The solution will not come through sympathy, but through the determination to ask the Danish Government, under the auspices of good and loyal cooperation, which is enshrined in the Treaties of Maastricht and Amsterdam, to acquiesce to the request for information from the petitioners and workers who formed an association and cleaned up after this tragedy. Therefore, do not sympathise with them, but lend them the Commission’s political clout and support and enquire of the Member State as to whether it will release information that is essential to these people in terms of ensuring that they are not at risk and that their lives are safe and in good hands. That is all we ask.

I shall detain the House no longer. I am tiring of the Commission’s response to the effect that ‘it is nothing to do with us’. That is the simplest way to reinforce the Euro-scepticism that is growing across the EU and which, sadly, is prevalent in Denmark.


  Marios Matsakis, on behalf of the ALDE Group. – Madam President, this is a unique report on a unique petition and Mrs Wallis has dealt with it excellently. Legal matters aside, the petition on which the report is based raises some important points. I shall briefly mention three of them.

Point one. Even with the greatest of safety precautions, a nuclear weapons accident is always possible. In a way, the US B-52 crash in Greenland was very fortunate. Imagine the effects of it happening in a highly populated area, for example near a US base in central Europe. So anybody who claims nuclear weapons are absolutely safe in peace time is not telling the whole truth.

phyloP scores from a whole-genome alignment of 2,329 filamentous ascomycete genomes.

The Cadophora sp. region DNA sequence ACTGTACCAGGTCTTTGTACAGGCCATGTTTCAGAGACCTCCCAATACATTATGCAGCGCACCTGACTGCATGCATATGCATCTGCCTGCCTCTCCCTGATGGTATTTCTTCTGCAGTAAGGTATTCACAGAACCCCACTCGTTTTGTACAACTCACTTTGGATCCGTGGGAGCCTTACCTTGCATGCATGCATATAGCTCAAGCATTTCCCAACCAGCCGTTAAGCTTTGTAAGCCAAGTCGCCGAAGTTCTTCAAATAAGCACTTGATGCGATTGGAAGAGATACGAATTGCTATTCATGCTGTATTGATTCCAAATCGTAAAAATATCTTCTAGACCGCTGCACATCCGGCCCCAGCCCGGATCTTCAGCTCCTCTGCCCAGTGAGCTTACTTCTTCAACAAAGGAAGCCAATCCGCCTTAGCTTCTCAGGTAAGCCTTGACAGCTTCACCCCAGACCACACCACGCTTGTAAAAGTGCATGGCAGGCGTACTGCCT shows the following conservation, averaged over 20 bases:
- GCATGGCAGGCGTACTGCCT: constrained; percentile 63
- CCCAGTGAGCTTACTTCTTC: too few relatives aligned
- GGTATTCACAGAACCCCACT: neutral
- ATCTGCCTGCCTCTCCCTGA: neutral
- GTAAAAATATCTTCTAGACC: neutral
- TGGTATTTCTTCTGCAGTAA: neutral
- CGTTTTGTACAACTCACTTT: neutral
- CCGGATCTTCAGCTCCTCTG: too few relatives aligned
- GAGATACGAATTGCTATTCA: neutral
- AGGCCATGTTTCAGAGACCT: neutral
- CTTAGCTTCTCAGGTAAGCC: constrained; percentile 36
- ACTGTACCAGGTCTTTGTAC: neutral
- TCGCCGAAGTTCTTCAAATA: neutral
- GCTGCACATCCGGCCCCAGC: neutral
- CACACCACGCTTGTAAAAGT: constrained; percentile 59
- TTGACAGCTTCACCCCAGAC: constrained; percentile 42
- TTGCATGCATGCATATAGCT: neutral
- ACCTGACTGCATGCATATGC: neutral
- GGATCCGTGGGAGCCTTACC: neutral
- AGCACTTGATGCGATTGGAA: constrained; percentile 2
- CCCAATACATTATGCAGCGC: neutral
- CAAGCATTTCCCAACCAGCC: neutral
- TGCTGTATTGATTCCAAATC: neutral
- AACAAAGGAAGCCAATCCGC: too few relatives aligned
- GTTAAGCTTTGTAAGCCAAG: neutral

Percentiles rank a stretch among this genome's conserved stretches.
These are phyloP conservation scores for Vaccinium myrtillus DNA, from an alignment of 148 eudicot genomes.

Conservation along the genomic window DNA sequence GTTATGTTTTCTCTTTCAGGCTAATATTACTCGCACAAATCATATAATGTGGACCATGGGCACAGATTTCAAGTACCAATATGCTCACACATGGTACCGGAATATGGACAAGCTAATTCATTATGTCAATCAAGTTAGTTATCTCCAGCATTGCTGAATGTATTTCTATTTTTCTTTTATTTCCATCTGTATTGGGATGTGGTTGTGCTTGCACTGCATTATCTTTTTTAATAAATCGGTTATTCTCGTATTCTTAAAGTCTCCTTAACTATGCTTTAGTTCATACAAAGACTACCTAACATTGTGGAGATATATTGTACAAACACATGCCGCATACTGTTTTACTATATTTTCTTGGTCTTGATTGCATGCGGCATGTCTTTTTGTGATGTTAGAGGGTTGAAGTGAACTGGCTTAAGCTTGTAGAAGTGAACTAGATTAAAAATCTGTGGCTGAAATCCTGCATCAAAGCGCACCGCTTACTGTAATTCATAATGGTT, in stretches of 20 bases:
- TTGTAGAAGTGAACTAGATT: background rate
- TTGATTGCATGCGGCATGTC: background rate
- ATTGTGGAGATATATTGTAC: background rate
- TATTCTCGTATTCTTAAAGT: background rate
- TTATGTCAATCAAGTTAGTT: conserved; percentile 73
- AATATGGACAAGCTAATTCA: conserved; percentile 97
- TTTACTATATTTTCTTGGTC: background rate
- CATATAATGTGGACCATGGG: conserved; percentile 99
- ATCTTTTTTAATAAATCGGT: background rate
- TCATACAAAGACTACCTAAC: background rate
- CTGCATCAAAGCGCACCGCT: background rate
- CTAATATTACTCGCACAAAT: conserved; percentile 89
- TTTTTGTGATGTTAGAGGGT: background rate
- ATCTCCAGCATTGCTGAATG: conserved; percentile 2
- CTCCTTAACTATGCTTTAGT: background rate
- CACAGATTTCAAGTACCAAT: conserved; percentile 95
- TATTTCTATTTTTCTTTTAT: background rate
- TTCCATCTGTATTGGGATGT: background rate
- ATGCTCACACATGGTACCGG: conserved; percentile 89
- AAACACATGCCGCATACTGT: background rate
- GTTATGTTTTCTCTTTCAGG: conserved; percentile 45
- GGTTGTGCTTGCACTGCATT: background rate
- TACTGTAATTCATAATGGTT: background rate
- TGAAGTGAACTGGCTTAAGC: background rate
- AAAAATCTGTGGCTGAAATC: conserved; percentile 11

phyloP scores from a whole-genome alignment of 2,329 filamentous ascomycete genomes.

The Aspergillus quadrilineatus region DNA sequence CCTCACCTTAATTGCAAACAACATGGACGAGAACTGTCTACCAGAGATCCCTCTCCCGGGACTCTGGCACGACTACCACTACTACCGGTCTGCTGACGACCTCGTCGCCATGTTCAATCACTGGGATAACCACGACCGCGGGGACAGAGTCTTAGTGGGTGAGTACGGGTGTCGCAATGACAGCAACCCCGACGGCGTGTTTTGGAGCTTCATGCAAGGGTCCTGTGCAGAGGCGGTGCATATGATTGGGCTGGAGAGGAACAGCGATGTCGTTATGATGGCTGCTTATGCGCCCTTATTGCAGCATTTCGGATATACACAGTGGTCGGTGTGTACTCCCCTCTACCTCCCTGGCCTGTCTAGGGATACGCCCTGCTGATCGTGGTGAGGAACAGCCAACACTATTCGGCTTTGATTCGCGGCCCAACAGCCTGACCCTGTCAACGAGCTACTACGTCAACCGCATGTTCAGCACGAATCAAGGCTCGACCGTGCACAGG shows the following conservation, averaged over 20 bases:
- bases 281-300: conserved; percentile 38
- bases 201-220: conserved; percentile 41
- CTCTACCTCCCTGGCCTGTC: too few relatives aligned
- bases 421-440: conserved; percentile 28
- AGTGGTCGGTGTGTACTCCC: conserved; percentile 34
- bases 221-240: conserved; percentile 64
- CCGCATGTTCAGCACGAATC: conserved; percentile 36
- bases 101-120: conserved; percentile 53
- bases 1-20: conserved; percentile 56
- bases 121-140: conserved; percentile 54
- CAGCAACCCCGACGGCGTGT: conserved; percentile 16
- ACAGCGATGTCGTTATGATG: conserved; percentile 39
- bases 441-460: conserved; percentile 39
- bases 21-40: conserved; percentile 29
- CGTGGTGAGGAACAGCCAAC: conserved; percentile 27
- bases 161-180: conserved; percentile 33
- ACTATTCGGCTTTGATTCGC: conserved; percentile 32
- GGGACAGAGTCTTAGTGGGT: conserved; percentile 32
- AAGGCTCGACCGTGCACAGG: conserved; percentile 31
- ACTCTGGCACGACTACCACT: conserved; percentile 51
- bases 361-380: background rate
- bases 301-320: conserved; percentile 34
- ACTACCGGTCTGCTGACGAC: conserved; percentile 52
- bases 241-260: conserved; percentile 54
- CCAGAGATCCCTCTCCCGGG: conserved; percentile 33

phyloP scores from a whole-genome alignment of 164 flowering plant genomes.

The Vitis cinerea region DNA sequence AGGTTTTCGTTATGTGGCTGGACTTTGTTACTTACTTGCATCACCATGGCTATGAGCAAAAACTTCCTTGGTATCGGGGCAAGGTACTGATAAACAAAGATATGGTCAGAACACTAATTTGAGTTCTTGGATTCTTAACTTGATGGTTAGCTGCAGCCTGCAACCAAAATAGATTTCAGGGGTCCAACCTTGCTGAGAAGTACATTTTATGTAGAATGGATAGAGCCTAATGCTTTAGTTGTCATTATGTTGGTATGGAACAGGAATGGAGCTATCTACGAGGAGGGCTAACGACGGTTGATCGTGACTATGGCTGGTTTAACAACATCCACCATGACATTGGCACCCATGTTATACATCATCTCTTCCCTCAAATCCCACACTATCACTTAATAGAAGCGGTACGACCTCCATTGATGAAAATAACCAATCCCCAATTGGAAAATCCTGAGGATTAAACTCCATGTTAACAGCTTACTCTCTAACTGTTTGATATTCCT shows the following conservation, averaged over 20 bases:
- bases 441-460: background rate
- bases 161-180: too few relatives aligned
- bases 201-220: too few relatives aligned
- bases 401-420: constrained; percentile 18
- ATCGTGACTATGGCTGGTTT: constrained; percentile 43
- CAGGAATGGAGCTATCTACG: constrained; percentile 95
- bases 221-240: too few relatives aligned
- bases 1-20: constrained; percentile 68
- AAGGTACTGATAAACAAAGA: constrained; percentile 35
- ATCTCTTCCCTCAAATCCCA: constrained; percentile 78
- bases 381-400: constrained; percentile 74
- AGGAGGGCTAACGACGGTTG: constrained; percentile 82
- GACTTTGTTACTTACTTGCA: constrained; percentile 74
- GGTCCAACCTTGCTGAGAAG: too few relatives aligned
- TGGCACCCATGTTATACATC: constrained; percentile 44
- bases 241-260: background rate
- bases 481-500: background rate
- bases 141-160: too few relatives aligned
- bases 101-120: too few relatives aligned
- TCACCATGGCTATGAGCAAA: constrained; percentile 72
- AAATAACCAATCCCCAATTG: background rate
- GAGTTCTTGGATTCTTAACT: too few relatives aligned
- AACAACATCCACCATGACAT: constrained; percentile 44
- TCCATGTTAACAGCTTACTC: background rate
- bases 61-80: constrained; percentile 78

Point two. After a nuclear accident, well-prepared plans should immediately be put in action which would minimise the short-term and long-term effects to human health and to the environment. It seems that the relevant authorities, in this case the US air force and the Danish Government, were ill-prepared and did not deal with the problem properly, especially as regards protecting the civilian personnel and providing them with long-term health surveillance and monitoring. This shortfall has led to numerous premature deaths from cancer in cases where early detection could have provided a much better chance of survival, so anybody who claims that the relevant authorities can deal most adequately with the after-effects of a nuclear weapons accident is also not telling the whole truth.

Point three. After a nuclear weapons accident, one expects that the government concerned would display a spirit of transparency and cooperation in dealing with the affected population. This was not the case with the Greenland crash, as the Danish Government refused to provide access to the relevant environmental radiation records needed to estimate the radiation doses received by affected workers. Furthermore, the information given by the Danish authorities was dangerously misleading. So even scientific reports issued by governments after a nuclear weapons accident cannot be trusted.

The overall message is therefore clear. Nuclear weapons can cause death and suffering even in peace time, so the best way to deal with them is not to have them at all. After listening to the Commissioner, my final observation would be that petitioners who have endured years of suffering and struggle seem only to receive a lot of sympathy from the EU, but no practical assistance.


  Marcin Libicki, on behalf of the UEN Group. – (PL) Madam President, I would like to start by thanking Diana Wallis for her – as usual – excellent report, and take pleasure and satisfaction in saying that we have in this House a rapporteur who always delivers highly accurate reports, particularly from the legal point of view, which is extremely important here.